“I am being continually reassured that McCain wants to attend the forum,” John Dearie, the primary organizer of this year’s “flexible forum” told the Echo At presstime Tuesday.
“As yet there’s no date but McCain’s appearance is being coordinated through Pennsylvania,” Dearie said.
The expectation has been that McCain will become the first Republican presidential nominee to attend an Irish American forum and that he will do so at a venue in Philadelphia.
Dearie said that Philadelphia was still top of the list in the context of a McCain appearance, although he was quick to add that the event could be staged anywhere in what he described as the New York, Philadelphia, Washington, D.C. corridor.
“But I am a little concerned being mindful that the (McCain) campaign has reached a phase that is pre-convention mode,” Dearie said.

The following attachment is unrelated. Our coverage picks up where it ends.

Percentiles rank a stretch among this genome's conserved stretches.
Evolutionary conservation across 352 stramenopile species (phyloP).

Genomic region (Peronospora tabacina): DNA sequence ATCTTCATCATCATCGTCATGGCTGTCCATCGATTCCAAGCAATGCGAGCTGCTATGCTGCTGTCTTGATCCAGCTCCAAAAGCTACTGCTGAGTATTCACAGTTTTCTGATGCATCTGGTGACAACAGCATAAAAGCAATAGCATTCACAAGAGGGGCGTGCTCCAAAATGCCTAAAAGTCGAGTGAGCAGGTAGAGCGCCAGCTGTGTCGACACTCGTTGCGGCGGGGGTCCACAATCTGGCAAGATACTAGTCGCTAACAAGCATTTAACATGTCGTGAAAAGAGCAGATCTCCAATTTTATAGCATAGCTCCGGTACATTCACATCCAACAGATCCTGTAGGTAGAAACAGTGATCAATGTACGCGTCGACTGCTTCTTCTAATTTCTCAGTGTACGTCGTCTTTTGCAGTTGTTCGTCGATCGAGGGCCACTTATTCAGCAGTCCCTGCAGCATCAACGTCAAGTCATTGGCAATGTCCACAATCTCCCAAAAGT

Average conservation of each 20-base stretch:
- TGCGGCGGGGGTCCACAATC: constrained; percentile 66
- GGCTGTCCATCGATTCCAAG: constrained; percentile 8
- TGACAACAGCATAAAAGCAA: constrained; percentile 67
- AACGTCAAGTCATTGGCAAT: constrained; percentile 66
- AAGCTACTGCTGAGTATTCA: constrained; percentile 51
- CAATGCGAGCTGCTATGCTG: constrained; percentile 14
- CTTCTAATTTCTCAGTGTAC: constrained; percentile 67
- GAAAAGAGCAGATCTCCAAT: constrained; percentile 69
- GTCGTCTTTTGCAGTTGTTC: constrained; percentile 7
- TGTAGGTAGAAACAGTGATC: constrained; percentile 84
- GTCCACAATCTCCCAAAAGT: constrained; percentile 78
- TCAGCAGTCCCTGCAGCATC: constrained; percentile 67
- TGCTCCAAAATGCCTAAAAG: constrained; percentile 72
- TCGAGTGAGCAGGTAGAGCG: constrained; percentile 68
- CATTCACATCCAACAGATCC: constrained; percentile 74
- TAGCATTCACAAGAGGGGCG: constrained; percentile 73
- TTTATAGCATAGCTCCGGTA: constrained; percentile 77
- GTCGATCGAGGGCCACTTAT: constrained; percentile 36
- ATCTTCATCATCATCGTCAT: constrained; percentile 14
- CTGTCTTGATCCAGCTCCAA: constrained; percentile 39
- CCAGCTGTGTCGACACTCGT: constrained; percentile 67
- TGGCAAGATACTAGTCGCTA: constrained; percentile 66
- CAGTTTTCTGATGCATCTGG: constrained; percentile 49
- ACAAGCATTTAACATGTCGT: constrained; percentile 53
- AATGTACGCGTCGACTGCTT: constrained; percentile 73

Dearie said that he was also anxious to hear from the Obama campaign about a forum that was addressed in April by his Democratic rival for the nominiation, Senator Hillary Rodham Clinton.
Dearie said that if there was any candidate who needed to address issues critical to Irish Americans it was Barack Obama.
He said that the Obama campaign “appeared” to be aware of this.
“We are anxious for him to step up and I’m confident he will step up because we know he has a lot to say,” Dearie said.
Dearie stressed that Obama’s progress towards the Democratic nomination had not been significantly helped by the Catholic vote and the Irish American part of that vote.
But he stressed that both of these would be vital to Obama’s prospects in a presidential election.
“So this is a platform that Obama should jump at,” Dearie said in reference to the series of questions addressing Irish American issues that are built into the forum structure and were previously answered by Senator Clinton.
“But we have had little indication yet as to what Obama’s reaction would be to these Irish issues,” Dearie said.